When an eleven-year-old boy is found murdered in a town park, reliable eyewitnesses undeniably point to the town’s popular Little League coach, Terry Maitland, as the culprit. DNA evidence and fingerprints confirm the crime was committed by this well-loved family man.
Horrified by the brutal killing, Detective Ralph Anderson, whose own son was once coached by Maitland, orders the suspect to be arrested in a public spectacle. But Maitland has an alibi. And further research confirms he was indeed out of town that day.
As Anderson and the District Attorney trace the clues, the investigation expands from Ohio to Texas. And as horrifying answers begin to emerge, so King’s propulsive story of almost unbearable suspense kicks into high gear.
Terry Maitland seems like a nice guy but there is one rock-hard fact, as unassailable as gravity: a man cannot be in two places at the same time. Can he?
The Outsider by Stephen King is a thriller about the gruesome murder of an eleven year-old boy in America. The novel moves across States, taking the reader from Ohio to Texas. We follow Detective Ralph Anderson as he seeks answers to some pretty impossible questions.
Stephen King captures the reader’s attention right from the first chapter. In the beginning, the novel switches from standard prose to transcript format between detectives and members of society. A little boy has been gruesomely murdered and it’s pretty clear that much-loved Little League coach Terry Maitland is the culprit.
But it is only after Ralph Anderson arrests Terry that doubt starts to descend. Evidence has proven that Terry was away the day the little boy was murdered. But eye witness testimonies also suggest that Terry was in town. So, who really murdered the boy?
The Outsider takes place over a two-week period, covering the arrest of Terry Maitland and the ensuing investigation. There are a cast of characters in this novel, and Stephen King does a masterful job of bringing them to life. Whilst dialogue may not be Stephen King’s strong suit, the characterisation draws the reader in and keeps them intrigued.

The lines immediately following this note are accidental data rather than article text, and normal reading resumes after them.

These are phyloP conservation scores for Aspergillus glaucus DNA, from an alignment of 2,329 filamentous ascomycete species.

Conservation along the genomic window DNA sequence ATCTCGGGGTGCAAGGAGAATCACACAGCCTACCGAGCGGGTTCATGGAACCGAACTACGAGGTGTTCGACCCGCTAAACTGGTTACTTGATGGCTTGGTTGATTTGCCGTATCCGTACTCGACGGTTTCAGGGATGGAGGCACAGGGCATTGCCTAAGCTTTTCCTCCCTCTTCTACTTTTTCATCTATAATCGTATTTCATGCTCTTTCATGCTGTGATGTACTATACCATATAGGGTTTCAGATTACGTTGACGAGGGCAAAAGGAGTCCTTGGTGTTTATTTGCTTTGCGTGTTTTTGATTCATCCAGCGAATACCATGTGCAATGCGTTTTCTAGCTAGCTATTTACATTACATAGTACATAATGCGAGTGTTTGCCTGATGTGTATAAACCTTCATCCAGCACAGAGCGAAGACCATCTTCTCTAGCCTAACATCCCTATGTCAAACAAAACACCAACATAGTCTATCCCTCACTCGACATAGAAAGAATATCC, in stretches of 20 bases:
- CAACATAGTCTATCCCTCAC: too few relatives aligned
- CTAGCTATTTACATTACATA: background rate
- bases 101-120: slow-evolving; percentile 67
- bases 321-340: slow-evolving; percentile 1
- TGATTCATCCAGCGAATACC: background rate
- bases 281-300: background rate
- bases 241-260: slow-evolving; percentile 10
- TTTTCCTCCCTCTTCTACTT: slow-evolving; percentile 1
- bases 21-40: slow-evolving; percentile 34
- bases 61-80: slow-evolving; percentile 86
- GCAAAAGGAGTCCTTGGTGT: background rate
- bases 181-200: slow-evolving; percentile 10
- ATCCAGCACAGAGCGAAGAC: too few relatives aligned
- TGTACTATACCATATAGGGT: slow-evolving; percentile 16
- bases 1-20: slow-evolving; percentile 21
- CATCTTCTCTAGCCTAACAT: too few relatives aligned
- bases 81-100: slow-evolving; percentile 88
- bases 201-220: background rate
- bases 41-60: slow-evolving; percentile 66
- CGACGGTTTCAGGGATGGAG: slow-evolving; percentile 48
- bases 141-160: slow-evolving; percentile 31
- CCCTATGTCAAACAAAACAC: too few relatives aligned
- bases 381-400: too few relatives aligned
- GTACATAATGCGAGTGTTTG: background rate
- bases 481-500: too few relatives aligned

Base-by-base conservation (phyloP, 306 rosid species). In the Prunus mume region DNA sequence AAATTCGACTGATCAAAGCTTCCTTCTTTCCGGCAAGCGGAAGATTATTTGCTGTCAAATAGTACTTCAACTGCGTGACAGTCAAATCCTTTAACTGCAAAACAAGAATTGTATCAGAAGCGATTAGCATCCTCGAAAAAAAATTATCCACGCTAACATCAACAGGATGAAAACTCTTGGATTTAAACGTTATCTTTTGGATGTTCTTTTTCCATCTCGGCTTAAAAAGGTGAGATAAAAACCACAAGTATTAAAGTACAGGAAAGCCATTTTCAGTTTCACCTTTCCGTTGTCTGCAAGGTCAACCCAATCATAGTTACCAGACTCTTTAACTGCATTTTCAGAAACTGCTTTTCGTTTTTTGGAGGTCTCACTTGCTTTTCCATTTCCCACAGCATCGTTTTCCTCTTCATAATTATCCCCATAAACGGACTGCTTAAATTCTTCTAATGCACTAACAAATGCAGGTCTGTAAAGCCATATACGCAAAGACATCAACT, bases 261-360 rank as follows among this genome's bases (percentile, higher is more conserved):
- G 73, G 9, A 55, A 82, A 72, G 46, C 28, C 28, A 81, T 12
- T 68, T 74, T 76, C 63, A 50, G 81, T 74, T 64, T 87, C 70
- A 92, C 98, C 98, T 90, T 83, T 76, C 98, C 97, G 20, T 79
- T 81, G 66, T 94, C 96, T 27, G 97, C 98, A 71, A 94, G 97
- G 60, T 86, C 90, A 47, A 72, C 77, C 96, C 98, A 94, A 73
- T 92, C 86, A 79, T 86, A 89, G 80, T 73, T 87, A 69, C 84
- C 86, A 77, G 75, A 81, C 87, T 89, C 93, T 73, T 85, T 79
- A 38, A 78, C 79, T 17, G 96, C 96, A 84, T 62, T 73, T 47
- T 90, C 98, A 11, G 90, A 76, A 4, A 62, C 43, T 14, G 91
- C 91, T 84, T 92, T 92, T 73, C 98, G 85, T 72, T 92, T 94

Stephen’s novel apparently features characters and references characters from his Hodges Trilogy, but I actually haven’t read those ones so I didn’t pick up on that until I’d completed the novel. If anyone’s wondering, you can read this as a standalone.
“Terry put them out and watched as a new pair of handcuffs was snapped onto his wrists. He looked for Howie, suddenly as anxious as he had been at five, when his mother let go of his hand on his first day of kindergarten.”
My issue with this novel is that Stephen King sets up the storyline to be something of reality. A boy is murdered, and you read the novel thinking someone in the town has committed the crime. However, at least halfway through the novel, supernatural and paranormal elements are thrown into the story and the culprit is something not of this world.
I couldn’t help but feel cheated. With shows like Supernatural, and books of a similar nature, you know straight away that the crime is of a paranormal nature and that the characters will work to find out who or what committed the crime.
However, Stephen King set this up to look like a regular ‘who dunnit’ story. And finding out that the killer is a supernatural creature from a long forgotten legend, you can’t help but feel played. Part of the fun of reading a crime or thriller novel is guessing what you think happened and then reading the novel to find out if you were correct. But finding out near the end that it’s a supernatural, totally-impossible-to-guess creature? It’s a pretty big letdown.
“Was he looking for Mr Maitland specifically, or could it have been anyone? I don’t know for sure, but I think he had Terry Maitland in his sights, because he knew the Maitlands were visiting from another state, far away. The outsider, whether you call him natural or unnatural or supernatural, is like many serial killers in one way. He likes to move around.”
The Outsider is a pretty big investment of a read — 475 pages. Crime and thriller fans will love this novel, but beware that you won’t be able to guess the ending. It’s not the simple ‘crime and prosecution’ that the first half of the novel suggests. There are many twists and turns.
Thank you to the publisher for mailing me a review copy in exchange for an honest review.
Hachette Book Publishers Australia